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Eileen Gray Lota Sofa

Product number: CF90

Sofa with foam padding on hardwood frame, cushions filled with natural water, side panels detachable and high gloss lacquered (piano lacquer).

5.579,00 €

  • 30 days right of return
  • 5 years warranty
  • Certified EU-source materials
  • Handmade in Italy
  • Payment cash on delivery
  • Online trading since 1996

Eileen Gray Sofa Lota

Eileen Gray, known as a polarizing designer, created this wonderful sofa model for Mathieu Levy in Rue de Lota in Paris in 1924. The design of the sofa for said apartment in Paris was also considered a turning point in her creative work.

She had previously devoted herself to Art Deco, which ranged from bizarre to eccentric, to now create a sofa - architecturally rigorous almost cool and functional. The Lota sofa quickly became her favorite piece of furniture which she also treated herself to for her own home.

This classic sofa offers its user elegance that goes hand in hand with a high level of seating comfort.

Gray, at the time could not have foreseen that her work would become a Bauhaus classic. Although the sofa was created in the previous century, one could assume today; Lota came from the future.

The sofa´s design convinces by the applied sandwich technique, by the lush cushions intended as arm and back support, and by its well thought-out lines. The lacquered side elements have been finished in the Japanese lacquering technique she learned, which are a real style element.

The frame of the sofa is made of beech and is upholstered. The applied cushions are filled with natural down and are therefore pleasantly soft.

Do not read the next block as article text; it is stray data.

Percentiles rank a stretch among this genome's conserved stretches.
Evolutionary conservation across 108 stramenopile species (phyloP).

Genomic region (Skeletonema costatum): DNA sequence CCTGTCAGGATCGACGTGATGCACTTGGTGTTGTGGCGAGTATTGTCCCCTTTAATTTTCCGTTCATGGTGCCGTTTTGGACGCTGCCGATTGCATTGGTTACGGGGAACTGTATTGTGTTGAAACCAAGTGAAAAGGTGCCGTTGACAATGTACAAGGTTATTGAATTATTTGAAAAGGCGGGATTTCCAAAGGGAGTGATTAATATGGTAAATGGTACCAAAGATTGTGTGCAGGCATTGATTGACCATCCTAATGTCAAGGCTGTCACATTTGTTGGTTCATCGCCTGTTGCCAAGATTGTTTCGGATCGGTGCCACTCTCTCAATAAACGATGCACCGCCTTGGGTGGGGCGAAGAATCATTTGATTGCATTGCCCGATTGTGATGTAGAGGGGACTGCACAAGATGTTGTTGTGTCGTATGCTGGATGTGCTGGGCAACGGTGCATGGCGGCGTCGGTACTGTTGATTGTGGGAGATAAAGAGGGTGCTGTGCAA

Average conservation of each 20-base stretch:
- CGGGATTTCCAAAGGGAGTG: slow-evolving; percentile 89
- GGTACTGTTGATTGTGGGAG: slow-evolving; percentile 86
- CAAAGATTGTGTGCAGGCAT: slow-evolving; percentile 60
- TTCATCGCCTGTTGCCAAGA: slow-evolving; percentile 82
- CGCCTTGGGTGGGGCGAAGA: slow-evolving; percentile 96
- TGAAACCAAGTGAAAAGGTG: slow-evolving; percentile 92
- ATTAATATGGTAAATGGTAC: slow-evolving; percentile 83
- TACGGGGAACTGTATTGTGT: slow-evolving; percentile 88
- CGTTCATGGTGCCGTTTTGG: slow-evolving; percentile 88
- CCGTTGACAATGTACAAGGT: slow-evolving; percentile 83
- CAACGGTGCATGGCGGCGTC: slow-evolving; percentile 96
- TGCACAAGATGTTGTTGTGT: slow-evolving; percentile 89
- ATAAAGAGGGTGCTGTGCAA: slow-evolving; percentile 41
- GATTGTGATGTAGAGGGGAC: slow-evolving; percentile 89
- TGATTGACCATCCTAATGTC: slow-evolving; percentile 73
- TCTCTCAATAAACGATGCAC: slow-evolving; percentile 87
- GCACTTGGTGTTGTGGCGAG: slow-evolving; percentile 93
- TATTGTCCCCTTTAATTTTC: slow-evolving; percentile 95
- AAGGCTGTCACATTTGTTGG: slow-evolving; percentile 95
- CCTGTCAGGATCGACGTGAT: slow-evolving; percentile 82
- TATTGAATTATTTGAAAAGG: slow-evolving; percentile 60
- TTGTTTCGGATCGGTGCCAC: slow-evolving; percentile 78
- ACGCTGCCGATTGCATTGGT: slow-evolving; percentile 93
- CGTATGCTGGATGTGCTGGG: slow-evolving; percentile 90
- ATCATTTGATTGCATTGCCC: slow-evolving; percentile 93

Sofa upholstered in leather or optional cotton fabric on beech wood frame. Side boxes in MDF on casters, removably attached to the sofa, lacquered in black high gloss. (Piano lacquer).

Like all our furniture, this designer piece is handmade in selected Italian workshops.

- Height 90 cm (2'11'') x width 243 cm (7'12'') x depth 90 cm (2'11'').

Due to the special situation (pandemic, etc.), the production time of the model is about 12 weeks. In addition, about 5 to 9 working days for delivery. Depending on the destination. (As of February 2022)

Available in many variants
The Eileen Gray Lota Sofa can be ordered in various leather versions or in fabric. The frame and tubular steel frames are high-gloss chrome-plated or can be painted in all standard RAL colours.

Convincing design
This sofa´s design convinces with its aesthetics, function and timeless appearance. Form and function were ahead of time, as with many of Gray's furniture designs..

Not just simply copied
Our furniture is not simply copied. They are subject to the highest quality standards using the most modern manufacturing techniques. The result is a very durable product which will give you pleasure for many years over and over.

Craftsmanship from Tuscany